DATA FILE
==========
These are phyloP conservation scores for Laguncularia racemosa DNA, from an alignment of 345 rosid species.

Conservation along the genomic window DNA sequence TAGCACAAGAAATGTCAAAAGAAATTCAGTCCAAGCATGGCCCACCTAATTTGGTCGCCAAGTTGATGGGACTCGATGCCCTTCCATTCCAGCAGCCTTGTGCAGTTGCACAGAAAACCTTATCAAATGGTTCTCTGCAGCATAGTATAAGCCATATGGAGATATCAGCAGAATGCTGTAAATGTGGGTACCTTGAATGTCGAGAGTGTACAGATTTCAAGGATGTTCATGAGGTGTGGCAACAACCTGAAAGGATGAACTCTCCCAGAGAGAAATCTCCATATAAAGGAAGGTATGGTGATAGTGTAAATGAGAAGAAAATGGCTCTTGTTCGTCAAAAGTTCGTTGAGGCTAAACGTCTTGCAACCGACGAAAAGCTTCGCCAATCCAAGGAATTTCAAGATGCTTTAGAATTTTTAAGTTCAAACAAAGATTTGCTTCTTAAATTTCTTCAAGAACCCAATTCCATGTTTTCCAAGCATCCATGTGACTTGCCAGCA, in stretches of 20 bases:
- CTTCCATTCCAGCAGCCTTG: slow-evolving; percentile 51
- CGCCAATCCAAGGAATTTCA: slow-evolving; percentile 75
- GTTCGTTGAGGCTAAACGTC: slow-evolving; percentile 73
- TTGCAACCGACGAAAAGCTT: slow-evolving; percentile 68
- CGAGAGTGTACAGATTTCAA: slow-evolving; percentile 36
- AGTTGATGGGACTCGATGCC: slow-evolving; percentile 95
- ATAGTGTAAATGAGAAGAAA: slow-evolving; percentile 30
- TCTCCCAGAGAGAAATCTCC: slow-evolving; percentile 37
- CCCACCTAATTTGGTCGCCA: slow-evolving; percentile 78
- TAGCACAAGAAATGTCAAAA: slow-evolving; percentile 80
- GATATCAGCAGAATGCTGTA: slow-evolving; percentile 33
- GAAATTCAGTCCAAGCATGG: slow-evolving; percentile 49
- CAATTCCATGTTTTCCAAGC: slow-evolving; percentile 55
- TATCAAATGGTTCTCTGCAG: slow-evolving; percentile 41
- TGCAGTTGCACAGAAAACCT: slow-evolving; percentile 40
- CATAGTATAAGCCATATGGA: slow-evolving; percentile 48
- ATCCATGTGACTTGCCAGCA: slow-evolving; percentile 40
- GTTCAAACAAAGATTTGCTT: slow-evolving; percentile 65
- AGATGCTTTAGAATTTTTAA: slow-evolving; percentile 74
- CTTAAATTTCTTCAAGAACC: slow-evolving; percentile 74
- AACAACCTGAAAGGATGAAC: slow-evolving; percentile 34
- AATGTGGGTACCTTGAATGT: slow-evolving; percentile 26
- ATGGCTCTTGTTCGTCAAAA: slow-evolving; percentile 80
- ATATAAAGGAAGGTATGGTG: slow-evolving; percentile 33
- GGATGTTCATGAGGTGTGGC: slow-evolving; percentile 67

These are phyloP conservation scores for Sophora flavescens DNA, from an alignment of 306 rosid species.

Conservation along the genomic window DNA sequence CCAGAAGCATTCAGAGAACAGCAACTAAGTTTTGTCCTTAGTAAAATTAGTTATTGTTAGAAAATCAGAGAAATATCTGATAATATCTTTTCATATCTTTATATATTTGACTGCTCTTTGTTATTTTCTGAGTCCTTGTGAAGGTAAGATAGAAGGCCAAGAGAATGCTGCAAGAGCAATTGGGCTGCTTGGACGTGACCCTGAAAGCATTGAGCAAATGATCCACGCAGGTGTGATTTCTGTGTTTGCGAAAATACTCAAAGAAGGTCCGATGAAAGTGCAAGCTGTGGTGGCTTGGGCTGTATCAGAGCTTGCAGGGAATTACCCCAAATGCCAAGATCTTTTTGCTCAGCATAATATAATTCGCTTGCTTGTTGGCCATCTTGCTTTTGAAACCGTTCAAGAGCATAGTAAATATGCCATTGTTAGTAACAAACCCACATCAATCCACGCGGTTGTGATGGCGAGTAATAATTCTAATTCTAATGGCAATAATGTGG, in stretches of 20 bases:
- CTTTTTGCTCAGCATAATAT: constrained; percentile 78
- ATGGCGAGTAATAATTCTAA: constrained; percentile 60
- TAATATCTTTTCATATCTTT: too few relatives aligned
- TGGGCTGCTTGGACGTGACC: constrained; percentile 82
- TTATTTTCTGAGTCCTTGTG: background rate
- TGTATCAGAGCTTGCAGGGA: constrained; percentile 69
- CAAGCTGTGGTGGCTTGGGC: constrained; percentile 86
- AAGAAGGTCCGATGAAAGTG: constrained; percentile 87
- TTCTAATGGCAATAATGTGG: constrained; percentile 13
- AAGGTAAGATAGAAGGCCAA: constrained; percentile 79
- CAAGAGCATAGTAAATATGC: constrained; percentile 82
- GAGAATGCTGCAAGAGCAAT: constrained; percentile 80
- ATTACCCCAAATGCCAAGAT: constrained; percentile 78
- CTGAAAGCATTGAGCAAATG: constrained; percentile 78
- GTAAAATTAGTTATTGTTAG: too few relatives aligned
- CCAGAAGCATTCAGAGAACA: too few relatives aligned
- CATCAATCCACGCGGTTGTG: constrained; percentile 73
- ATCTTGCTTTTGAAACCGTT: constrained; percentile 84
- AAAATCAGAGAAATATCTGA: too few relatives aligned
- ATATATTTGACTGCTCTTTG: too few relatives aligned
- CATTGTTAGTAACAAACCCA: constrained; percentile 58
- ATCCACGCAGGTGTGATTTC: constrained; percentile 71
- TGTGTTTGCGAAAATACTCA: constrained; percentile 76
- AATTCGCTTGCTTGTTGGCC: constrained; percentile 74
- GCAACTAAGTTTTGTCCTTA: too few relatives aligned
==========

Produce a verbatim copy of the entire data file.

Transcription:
These are phyloP conservation scores for Laguncularia racemosa DNA, from an alignment of 345 rosid species.

Conservation along the genomic window DNA sequence TAGCACAAGAAATGTCAAAAGAAATTCAGTCCAAGCATGGCCCACCTAATTTGGTCGCCAAGTTGATGGGACTCGATGCCCTTCCATTCCAGCAGCCTTGTGCAGTTGCACAGAAAACCTTATCAAATGGTTCTCTGCAGCATAGTATAAGCCATATGGAGATATCAGCAGAATGCTGTAAATGTGGGTACCTTGAATGTCGAGAGTGTACAGATTTCAAGGATGTTCATGAGGTGTGGCAACAACCTGAAAGGATGAACTCTCCCAGAGAGAAATCTCCATATAAAGGAAGGTATGGTGATAGTGTAAATGAGAAGAAAATGGCTCTTGTTCGTCAAAAGTTCGTTGAGGCTAAACGTCTTGCAACCGACGAAAAGCTTCGCCAATCCAAGGAATTTCAAGATGCTTTAGAATTTTTAAGTTCAAACAAAGATTTGCTTCTTAAATTTCTTCAAGAACCCAATTCCATGTTTTCCAAGCATCCATGTGACTTGCCAGCA, in stretches of 20 bases:
- CTTCCATTCCAGCAGCCTTG: slow-evolving; percentile 51
- CGCCAATCCAAGGAATTTCA: slow-evolving; percentile 75
- GTTCGTTGAGGCTAAACGTC: slow-evolving; percentile 73
- TTGCAACCGACGAAAAGCTT: slow-evolving; percentile 68
- CGAGAGTGTACAGATTTCAA: slow-evolving; percentile 36
- AGTTGATGGGACTCGATGCC: slow-evolving; percentile 95
- ATAGTGTAAATGAGAAGAAA: slow-evolving; percentile 30
- TCTCCCAGAGAGAAATCTCC: slow-evolving; percentile 37
- CCCACCTAATTTGGTCGCCA: slow-evolving; percentile 78
- TAGCACAAGAAATGTCAAAA: slow-evolving; percentile 80
- GATATCAGCAGAATGCTGTA: slow-evolving; percentile 33
- GAAATTCAGTCCAAGCATGG: slow-evolving; percentile 49
- CAATTCCATGTTTTCCAAGC: slow-evolving; percentile 55
- TATCAAATGGTTCTCTGCAG: slow-evolving; percentile 41
- TGCAGTTGCACAGAAAACCT: slow-evolving; percentile 40
- CATAGTATAAGCCATATGGA: slow-evolving; percentile 48
- ATCCATGTGACTTGCCAGCA: slow-evolving; percentile 40
- GTTCAAACAAAGATTTGCTT: slow-evolving; percentile 65
- AGATGCTTTAGAATTTTTAA: slow-evolving; percentile 74
- CTTAAATTTCTTCAAGAACC: slow-evolving; percentile 74
- AACAACCTGAAAGGATGAAC: slow-evolving; percentile 34
- AATGTGGGTACCTTGAATGT: slow-evolving; percentile 26
- ATGGCTCTTGTTCGTCAAAA: slow-evolving; percentile 80
- ATATAAAGGAAGGTATGGTG: slow-evolving; percentile 33
- GGATGTTCATGAGGTGTGGC: slow-evolving; percentile 67

These are phyloP conservation scores for Sophora flavescens DNA, from an alignment of 306 rosid species.

Conservation along the genomic window DNA sequence CCAGAAGCATTCAGAGAACAGCAACTAAGTTTTGTCCTTAGTAAAATTAGTTATTGTTAGAAAATCAGAGAAATATCTGATAATATCTTTTCATATCTTTATATATTTGACTGCTCTTTGTTATTTTCTGAGTCCTTGTGAAGGTAAGATAGAAGGCCAAGAGAATGCTGCAAGAGCAATTGGGCTGCTTGGACGTGACCCTGAAAGCATTGAGCAAATGATCCACGCAGGTGTGATTTCTGTGTTTGCGAAAATACTCAAAGAAGGTCCGATGAAAGTGCAAGCTGTGGTGGCTTGGGCTGTATCAGAGCTTGCAGGGAATTACCCCAAATGCCAAGATCTTTTTGCTCAGCATAATATAATTCGCTTGCTTGTTGGCCATCTTGCTTTTGAAACCGTTCAAGAGCATAGTAAATATGCCATTGTTAGTAACAAACCCACATCAATCCACGCGGTTGTGATGGCGAGTAATAATTCTAATTCTAATGGCAATAATGTGG, in stretches of 20 bases:
- CTTTTTGCTCAGCATAATAT: constrained; percentile 78
- ATGGCGAGTAATAATTCTAA: constrained; percentile 60
- TAATATCTTTTCATATCTTT: too few relatives aligned
- TGGGCTGCTTGGACGTGACC: constrained; percentile 82
- TTATTTTCTGAGTCCTTGTG: background rate
- TGTATCAGAGCTTGCAGGGA: constrained; percentile 69
- CAAGCTGTGGTGGCTTGGGC: constrained; percentile 86
- AAGAAGGTCCGATGAAAGTG: constrained; percentile 87
- TTCTAATGGCAATAATGTGG: constrained; percentile 13
- AAGGTAAGATAGAAGGCCAA: constrained; percentile 79
- CAAGAGCATAGTAAATATGC: constrained; percentile 82
- GAGAATGCTGCAAGAGCAAT: constrained; percentile 80
- ATTACCCCAAATGCCAAGAT: constrained; percentile 78
- CTGAAAGCATTGAGCAAATG: constrained; percentile 78
- GTAAAATTAGTTATTGTTAG: too few relatives aligned
- CCAGAAGCATTCAGAGAACA: too few relatives aligned
- CATCAATCCACGCGGTTGTG: constrained; percentile 73
- ATCTTGCTTTTGAAACCGTT: constrained; percentile 84
- AAAATCAGAGAAATATCTGA: too few relatives aligned
- ATATATTTGACTGCTCTTTG: too few relatives aligned
- CATTGTTAGTAACAAACCCA: constrained; percentile 58
- ATCCACGCAGGTGTGATTTC: constrained; percentile 71
- TGTGTTTGCGAAAATACTCA: constrained; percentile 76
- AATTCGCTTGCTTGTTGGCC: constrained; percentile 74
- GCAACTAAGTTTTGTCCTTA: too few relatives aligned